Why has the scaup population – a once common type of diving duck – plummeted over the past two decades? Alarming new research indicates that the waterfowl are poisoned as they feed along the lower Great Lakes
By Megan Ogilvie
The small, twin-engine aircraft banks left, cheap making a long, slow turn. Framed by the window, the Lake Erie shoreline comes into view to reveal a collage of colour – cobalt blue, taupe and beer bottle green – below. It’s a sunny day in early autumn; flecks of red and yellow and orange have started to appear in the forests and fields and a nip is in the air. Scott Petrie, research director of The Long Point Waterfowl and Wetlands
Research Fund (LPWWRF), is looking out of the window, watching for great flocks of waterfowl. From the rumbling aircraft Petrie estimates the numbers of all sorts of waterfowl, from scoters to buffleheads, long-tailed ducks to teal. But two species of duck hold special interest: greater and lesser scaup, whose population numbers have been dropping for nearly half a century.
Greater and lesser scaup are closely related diving ducks, and the two lookalike species are often grouped together and commonly referred to as “scaup.” Males of both species are black and white and grey and have striking yellow eyes. The drabber females are a dark, mottled brown. Greater scaup, as their name suggests, are larger than lesser scaup and have a broader, rounder head. Lesser scaup make up about 85 percent of the continental scaup population and breed exclusively in North America, while their slightly larger relative is also found across Eurasia. On this continent, scaup primarily breed on the prairies and in the boreal forests of Canada and Alaska, and winter in the southern United States and Mexico. Due to their vast range, scaup have several migration routes. Thousands of the birds travel through the Mississippi valley, others along the Atlantic coast and many through the Great Lakes region. Each year, during spring and fall migrations, tens of thousands of scaup stop to rest and feed for several weeks on the lower Great Lakes.
There are between 3.4 and 3.5 million scaup in North America, according to recent estimates. This is the lowest number ever recorded for scaup since the Waterfowl Breeding Population and Habitat Survey, an annual evaluation of the spring population size of certain North American duck species, began in 1955. Ornithologists first noticed a decline in the continental scaup population in the 1970s. Over the next two decades, scaup numbers continued to drop – precipitously. But experts weren’t worried. Other waterfowl populations were falling, primarily due to drought conditions on the prairies, which are prime breeding grounds for many of these species. But as water conditions on the prairies improved, so too did waterfowl populations. Except for scaup. “Their population has continued to decline every year, even at a time when most other waterfowl species are returning,” says Petrie. “The scaup population is not coming back.”
SCAUP POPULATIONS have dropped from about 6.3 million in the mid 1980s to about 3.5 million now. Waterfowl scientists across North America are trying to determine what caused the decline in the population and what is impeding its recovery. Christine Custer, a wildlife biologist with the U.S. Department of the Interior who studied scaup in the late 1990s, worries that a plummeting scaup population is indicative of other problems in an ecosystem. “Scaup could be the canary in the coal mine,” she says. “Something is going on somewhere. If their population is having problems, it could mean bigger ramifications for other animal and plant species.”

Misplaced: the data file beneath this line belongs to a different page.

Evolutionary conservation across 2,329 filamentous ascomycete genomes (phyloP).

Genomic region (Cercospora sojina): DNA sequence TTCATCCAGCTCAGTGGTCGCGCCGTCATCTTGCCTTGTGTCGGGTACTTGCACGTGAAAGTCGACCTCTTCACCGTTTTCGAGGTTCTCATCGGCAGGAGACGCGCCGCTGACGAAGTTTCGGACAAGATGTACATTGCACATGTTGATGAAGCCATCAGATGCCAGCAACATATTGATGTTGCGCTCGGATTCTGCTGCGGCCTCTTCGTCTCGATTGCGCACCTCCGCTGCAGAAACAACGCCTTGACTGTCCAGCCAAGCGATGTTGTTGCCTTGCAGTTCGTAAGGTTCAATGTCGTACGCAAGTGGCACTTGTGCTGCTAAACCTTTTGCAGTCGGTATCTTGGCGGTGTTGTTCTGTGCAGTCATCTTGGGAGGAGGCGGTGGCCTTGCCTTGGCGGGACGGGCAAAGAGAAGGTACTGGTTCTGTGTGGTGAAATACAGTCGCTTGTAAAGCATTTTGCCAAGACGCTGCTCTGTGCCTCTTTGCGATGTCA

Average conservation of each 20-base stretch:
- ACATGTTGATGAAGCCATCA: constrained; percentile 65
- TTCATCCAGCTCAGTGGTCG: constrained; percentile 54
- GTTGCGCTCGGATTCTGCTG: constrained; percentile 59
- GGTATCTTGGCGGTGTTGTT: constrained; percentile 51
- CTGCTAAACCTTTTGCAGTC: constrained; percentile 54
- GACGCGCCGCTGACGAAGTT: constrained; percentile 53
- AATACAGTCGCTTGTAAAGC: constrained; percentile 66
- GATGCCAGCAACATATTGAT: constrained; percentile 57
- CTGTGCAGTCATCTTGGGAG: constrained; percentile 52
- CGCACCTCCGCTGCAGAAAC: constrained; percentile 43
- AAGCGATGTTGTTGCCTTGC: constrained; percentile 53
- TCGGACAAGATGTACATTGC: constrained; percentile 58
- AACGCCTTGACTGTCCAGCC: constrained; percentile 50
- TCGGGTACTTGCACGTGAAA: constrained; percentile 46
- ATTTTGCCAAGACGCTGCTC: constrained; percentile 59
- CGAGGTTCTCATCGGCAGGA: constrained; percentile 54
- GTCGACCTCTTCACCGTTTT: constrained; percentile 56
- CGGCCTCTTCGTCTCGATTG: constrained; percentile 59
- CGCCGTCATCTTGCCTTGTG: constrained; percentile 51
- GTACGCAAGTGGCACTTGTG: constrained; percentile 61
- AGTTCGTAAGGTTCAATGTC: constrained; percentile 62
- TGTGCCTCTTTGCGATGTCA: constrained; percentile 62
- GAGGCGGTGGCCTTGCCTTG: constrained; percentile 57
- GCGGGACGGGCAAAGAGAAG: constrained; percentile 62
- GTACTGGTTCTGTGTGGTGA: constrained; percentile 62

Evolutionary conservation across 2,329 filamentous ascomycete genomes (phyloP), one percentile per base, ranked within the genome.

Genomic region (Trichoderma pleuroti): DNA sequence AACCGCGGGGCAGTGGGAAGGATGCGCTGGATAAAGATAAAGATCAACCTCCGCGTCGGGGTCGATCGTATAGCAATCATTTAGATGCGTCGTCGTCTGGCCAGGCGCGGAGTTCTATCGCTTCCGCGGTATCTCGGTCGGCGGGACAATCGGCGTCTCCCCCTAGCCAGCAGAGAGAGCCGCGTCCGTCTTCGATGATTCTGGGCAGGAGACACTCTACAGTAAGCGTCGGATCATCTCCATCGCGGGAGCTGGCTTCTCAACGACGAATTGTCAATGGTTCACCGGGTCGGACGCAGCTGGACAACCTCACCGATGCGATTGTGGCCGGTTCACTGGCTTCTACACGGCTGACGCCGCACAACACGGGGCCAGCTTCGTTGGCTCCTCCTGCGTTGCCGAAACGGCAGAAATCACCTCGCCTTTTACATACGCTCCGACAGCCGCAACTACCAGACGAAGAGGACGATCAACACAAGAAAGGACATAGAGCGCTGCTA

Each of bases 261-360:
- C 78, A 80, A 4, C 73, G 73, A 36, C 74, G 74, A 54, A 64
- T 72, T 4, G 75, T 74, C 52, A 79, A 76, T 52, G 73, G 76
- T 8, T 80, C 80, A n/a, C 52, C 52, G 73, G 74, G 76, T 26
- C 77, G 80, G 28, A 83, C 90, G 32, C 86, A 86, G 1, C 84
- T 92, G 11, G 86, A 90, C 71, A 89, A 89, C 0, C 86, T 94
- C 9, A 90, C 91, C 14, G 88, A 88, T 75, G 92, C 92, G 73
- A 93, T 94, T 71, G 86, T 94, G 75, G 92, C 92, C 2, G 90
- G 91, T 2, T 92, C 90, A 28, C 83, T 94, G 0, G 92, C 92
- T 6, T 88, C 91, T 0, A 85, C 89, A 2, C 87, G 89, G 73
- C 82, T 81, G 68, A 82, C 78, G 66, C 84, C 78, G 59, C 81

Waterfowl scientists are investigating three main hypotheses for falling scaup populations. One theory is that human-induced climate change is altering the ecosystem at breeding grounds for scaup in the north. Researchers are also studying whether food limitations – snails are one of the birds’ primary food sources – in the upper midwest prairies are affecting scaup survival. Here in Ontario, Petrie and his colleague Shannon Badzinski, also with LPWWRF, which is run out of Bird Studies Canada in Port Rowan, are investigating how environmental contaminants, acquired when the birds stop to rest and feed on the Great Lakes, affect scaup reproduction or survival.
According to Petrie, scaup are in danger of being poisoned by a new food source – zebra mussels. The non-native species of mollusc was accidentally introduced to the Great Lakes in the mid-1980s and has since multiplied, spreading to all the Great Lakes, choking out other lake life and dramatically changing aquatic ecosystems. As zebra mussels began to cover the rocky bottoms of the Great Lakes, more and more scaup started to spend longer periods of time on their staging g rounds on Lake Ontario and Lake Erie. Scaup numbers at Long Point on Lake Erie jumped from an average of about 7,500 birds during the 1970s and 1980s to nearly 50,000 in the 1990s. Quickly adapting to the new, abundant food, scaup switched to a diet dominated by zebra mussels, eating less of their traditional foods, such as native gastropods and aquatic plants. LPWWRF studies confirmed that scaup now eat large quantities of zebra mussels on the lower Great Lakes in the spring. But this novel food was no blessing, says Petrie. Zebra mussels, which feed by filtering phytoplankton from the water column, accumulate contaminants from the water much faster than do native mollusc species, which feed on algae growing on rocks. The mussels, in turn, pass the contaminants on to their predators, including scaup.
One such contaminant is selenium, a semi-metallic element birds require in trace amounts but that is toxic at high doses. Selenium occurs naturally in rocks and soils. In the Great Lakes region, however, soils are deficient in the mineral and it is believed that the element gets into the Great Lakes as an industry byproduct, primarily from the burning of fossil fuels. Preliminary research has shown that selenium is the only contaminant present in high enough amounts to damage the health of the scaup that spend time on the Great Lakes.